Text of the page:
November 30


My first experience with teaching and other things that happened over the last few weeks

Blog - Photo 13
The photo was taken during Beldina’s Community Day.

One of my project objectives here at the OGRA Foundation was to conduct ‘Youth Friendly Services’ training to Health Care Workers. I was a little bit concerned about this objective due to my missing skills in teaching other people and so I was focused on my other objectives for a long time but one of GSK’s expectations is to ‘develop capability and talent by equipping yourself with the skills and knowledge to do great work, now and in the future, and supporting others to do the same‘.
In the meanwhile I think this objective was a great opportunity to improve my further development at GSK.
I designed my teaching session more like an open discussion round and tried to involve the people because Benjamin Franklin said: “Tell me and I forget, teach me and I may remember, involve me and I learn.”
Don’t get me wrong … I am not a teacher and I have no teaching skills but I think Benjamin Franklin was right. Involvement is highly motivating!
I prepared my teaching material based on some thought-provoking impulses about adolescence I collected from several internet sources and especially from David & Claudia Arp’s book The Art Of Hugging A Cactus and I made hardcopies for each attendant but the most important point was to ensure to involve the people and to start a discussion about their experiences with adolescents and their behaviour and how to overcome barriers and how to build a trustful relationship.
I hold my training session last Thursday in the ‘Youth Room & Training Centre’ at Nyangoma HC because I invested a lot of my time and efforts and the money from my private donators in Germany to create this place and the friendly atmosphere of the room was the right place for our discussion round.
25 attendants were expected for the training and 22 Community Healthcare Workers, nurses and staff members from the site participated at the end. That’s a high number and showed very well that there’s a real interest in Youth Friendly Services.
It needs a little bit time until the attendants started to share their experiences but in the second half of our training session there was a great involvement of more or less all people and we all learned from each other and at the end of the training some women started dancing and that was a good sign because that demonstrate they felt well!

What else happened over the last few weeks?
• We made a one-day hiking tour to the Monkey Rock. It was a challenging 5 hour trek up to the rock in the Nandi Hills near Kisumu and it was worth to do it because we became rewarded with a superb view across Lake Victoria and the Kisumu area. You can find some photos from this trip on my Flickr page.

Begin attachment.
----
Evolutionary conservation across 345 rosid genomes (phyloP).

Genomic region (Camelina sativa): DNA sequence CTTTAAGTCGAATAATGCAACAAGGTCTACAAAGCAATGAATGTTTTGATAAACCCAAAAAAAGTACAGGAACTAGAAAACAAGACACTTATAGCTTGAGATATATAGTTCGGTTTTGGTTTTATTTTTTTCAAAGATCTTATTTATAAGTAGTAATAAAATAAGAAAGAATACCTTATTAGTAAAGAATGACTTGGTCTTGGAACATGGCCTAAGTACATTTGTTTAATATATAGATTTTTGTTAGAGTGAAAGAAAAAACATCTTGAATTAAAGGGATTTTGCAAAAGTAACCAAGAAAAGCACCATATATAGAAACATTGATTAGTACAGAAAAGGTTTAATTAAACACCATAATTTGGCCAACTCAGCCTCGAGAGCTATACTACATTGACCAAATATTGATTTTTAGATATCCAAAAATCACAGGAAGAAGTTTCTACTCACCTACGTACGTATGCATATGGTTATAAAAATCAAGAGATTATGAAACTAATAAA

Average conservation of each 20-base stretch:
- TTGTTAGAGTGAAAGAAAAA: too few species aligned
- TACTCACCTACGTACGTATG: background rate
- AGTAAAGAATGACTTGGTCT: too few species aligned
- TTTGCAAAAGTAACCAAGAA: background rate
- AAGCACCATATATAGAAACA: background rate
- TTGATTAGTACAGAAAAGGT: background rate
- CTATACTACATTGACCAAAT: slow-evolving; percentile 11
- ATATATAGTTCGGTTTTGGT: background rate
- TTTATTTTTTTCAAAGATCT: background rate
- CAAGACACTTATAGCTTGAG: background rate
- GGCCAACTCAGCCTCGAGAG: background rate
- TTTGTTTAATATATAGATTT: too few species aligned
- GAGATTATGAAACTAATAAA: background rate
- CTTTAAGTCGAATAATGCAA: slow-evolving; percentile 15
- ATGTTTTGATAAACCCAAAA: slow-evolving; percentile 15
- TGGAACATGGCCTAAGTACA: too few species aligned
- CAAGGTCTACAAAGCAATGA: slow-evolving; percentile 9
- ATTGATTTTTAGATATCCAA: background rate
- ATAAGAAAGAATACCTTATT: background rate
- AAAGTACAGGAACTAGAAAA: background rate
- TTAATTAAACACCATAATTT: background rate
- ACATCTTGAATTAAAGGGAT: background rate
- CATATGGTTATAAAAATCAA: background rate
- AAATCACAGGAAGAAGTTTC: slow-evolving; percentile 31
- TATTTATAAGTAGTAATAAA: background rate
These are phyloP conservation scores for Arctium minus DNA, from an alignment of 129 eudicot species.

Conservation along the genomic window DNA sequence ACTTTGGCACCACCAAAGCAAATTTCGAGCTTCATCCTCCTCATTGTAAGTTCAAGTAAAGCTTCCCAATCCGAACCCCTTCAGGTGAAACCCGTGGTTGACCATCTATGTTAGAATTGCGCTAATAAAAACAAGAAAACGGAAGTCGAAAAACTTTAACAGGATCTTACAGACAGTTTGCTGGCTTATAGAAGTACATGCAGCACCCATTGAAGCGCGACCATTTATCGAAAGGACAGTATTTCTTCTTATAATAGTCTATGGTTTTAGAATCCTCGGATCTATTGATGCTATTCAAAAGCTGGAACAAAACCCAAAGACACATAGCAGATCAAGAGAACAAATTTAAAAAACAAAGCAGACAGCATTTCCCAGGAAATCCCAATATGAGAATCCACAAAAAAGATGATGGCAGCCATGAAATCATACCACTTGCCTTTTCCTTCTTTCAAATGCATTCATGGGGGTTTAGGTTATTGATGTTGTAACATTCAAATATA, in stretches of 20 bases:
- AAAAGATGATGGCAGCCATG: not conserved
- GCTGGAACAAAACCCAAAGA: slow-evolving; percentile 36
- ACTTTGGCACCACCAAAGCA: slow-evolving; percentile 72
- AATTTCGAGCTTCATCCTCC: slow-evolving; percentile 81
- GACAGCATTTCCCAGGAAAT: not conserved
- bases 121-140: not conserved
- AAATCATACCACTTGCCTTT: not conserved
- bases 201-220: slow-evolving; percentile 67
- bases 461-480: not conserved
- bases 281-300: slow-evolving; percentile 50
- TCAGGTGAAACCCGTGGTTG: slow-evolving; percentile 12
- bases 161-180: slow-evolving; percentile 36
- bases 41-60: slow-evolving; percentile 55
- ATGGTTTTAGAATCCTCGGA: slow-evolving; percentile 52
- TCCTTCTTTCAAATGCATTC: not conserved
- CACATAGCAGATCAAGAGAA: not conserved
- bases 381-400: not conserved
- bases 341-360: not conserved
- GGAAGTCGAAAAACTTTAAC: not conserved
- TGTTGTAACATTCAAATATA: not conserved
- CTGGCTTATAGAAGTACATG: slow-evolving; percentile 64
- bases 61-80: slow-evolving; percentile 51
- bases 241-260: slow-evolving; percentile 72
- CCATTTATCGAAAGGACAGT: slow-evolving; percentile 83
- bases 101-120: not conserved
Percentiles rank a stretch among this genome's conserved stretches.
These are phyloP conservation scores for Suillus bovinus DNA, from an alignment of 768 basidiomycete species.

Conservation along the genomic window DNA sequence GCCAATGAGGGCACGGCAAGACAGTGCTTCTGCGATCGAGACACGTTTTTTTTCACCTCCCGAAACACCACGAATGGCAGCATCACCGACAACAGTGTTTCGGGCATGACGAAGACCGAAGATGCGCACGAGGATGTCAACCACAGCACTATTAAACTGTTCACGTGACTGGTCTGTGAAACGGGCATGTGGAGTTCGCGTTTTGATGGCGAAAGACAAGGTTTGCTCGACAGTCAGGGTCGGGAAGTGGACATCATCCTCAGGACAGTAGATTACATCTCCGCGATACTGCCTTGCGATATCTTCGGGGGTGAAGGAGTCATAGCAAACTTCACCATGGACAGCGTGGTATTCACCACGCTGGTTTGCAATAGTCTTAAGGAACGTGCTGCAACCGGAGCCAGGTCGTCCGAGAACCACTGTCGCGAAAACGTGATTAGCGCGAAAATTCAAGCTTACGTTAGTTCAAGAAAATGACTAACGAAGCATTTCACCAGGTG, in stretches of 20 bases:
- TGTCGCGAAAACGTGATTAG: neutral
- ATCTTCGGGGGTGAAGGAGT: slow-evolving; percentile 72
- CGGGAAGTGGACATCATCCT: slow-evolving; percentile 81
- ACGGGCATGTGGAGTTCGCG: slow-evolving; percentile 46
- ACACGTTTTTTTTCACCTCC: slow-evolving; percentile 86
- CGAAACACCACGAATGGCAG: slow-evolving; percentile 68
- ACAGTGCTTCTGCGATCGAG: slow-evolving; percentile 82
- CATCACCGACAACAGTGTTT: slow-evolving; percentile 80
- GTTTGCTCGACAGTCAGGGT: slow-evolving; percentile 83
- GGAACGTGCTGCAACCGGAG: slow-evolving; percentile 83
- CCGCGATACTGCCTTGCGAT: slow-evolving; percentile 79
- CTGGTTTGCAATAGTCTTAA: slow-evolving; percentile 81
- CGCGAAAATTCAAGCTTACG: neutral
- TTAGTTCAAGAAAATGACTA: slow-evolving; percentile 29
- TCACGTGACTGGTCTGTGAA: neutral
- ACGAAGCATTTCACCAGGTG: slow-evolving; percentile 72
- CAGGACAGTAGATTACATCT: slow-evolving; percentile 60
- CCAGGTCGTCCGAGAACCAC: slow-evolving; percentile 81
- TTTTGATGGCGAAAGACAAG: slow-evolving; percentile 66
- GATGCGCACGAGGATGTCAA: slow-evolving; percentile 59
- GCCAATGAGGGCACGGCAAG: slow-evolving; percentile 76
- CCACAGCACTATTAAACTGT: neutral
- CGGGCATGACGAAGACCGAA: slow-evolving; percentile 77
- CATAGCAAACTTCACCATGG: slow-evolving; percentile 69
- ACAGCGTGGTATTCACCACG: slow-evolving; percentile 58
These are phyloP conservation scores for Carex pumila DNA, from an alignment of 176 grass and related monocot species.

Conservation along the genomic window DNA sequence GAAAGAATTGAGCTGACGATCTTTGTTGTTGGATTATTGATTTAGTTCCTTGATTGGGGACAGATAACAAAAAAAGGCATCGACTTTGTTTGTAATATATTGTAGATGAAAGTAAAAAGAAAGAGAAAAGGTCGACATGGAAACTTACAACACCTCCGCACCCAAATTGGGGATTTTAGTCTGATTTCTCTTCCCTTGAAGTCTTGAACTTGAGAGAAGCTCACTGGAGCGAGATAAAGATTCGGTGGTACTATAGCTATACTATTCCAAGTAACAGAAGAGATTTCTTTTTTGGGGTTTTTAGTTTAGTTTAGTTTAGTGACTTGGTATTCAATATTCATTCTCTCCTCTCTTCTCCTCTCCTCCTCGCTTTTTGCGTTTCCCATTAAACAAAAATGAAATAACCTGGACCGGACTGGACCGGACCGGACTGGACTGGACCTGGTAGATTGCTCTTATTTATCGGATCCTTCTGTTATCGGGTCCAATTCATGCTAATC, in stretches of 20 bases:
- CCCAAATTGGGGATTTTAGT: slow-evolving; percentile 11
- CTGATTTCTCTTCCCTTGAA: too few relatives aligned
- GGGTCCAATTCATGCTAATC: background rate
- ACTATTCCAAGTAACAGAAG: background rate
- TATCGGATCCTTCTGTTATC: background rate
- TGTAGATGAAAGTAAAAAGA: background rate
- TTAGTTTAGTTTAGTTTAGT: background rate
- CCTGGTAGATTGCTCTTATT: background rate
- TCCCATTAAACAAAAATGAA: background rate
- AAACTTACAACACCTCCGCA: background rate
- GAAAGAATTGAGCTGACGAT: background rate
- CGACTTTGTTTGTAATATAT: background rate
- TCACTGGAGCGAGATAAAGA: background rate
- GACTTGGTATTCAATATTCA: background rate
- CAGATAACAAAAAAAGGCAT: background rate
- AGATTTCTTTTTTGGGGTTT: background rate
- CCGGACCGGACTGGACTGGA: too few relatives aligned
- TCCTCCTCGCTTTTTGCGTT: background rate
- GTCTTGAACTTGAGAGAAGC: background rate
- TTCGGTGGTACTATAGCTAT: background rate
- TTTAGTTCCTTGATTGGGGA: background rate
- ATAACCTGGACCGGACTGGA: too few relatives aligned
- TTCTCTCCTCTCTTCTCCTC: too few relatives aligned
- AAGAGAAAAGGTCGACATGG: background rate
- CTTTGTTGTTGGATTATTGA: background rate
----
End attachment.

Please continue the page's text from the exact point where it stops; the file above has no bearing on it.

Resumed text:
• We had the opportunity to welcome the bicycle riders from the ‘Making Tracks 2014’ KOP fundraising bicycle tour. The tour started on the 14th of November in Kampala, Uganda, and ended on the 23rd of November in Kisumu, Kenya. 50 riders from UK, rest of Europe and Australia cycled more than 450km to collect a target sum of GBP 100000 for orphan projects in Kenya supported by KOP. It was a big event in Kisumu and a very warm welcome for all the riders.
• I gave my Jack Wolfskin back pack to Daniel, the youth group leader in Muhoroni, because I promised him he will get the back pack before I leave. It was my last visit of the youth group in Muhoroni because the next Youth Day is planned for the 19th of December and that’s the day I will start my return travel to Germany.
• We visited MVP (Millennium Villages Project) in Kisumu. MVP is the NGO Rami our GSK colleague from Egypt (and a good friend of mine) is working for as PULSE volunteer. We had the opportunity to visit together with Rami one of the oldest project villages of MVP in the Sauri area and to learn about their work. MVP’s work is directly related to the UN Millennium Development Goals 2015. You can find further information about the goals here:
• We visited a community day organized by Beldina and we had the opportunity to meet Richard Brodsky. He was a successful New York architect, he is a marathon runner and HIV-positive since 1997. He’s also a brain cancer survivor since 2002. His story and engagement was the reason to implement the yearly World Aids Day Marathon in Kisumu and to fundraise money for the HIV orphans in the Kisumu area. Beldina’s community day was a great event for a few hundred children (a lot of them HIV orphans) and she arranged a lot of activities for the children to entertain them and to have free medical examinations with the support of two doctors from US and Australia. It was a really nice day for the children and at the end of the day we all helped to feed all the children – and to be honest – there was a lot of hungry mouths to feed!

I am a member of a group of 5 people to run tomorrow the World Aids Day half-marathon as a relay team and I am looking forward to the event. I am sure it will be another amazing experience!

On the weekend of the 6th of December we plan to climb Mount Elgon. Mount Elgon is an extinct shield volcano on the border of Uganda and Kenya, north of Kisumu and west of Kitale. The mountain’s highest point at 4321m, named ‘Wagagai’, is located entirely within the country of Uganda. I am curious about next weekend because it will be my last big activity here in Kenya and I am sure I will find a lot of opportunities to take photos for my Flickr page.

Please visit my Flickr page if you want to see more photos of Kisumu: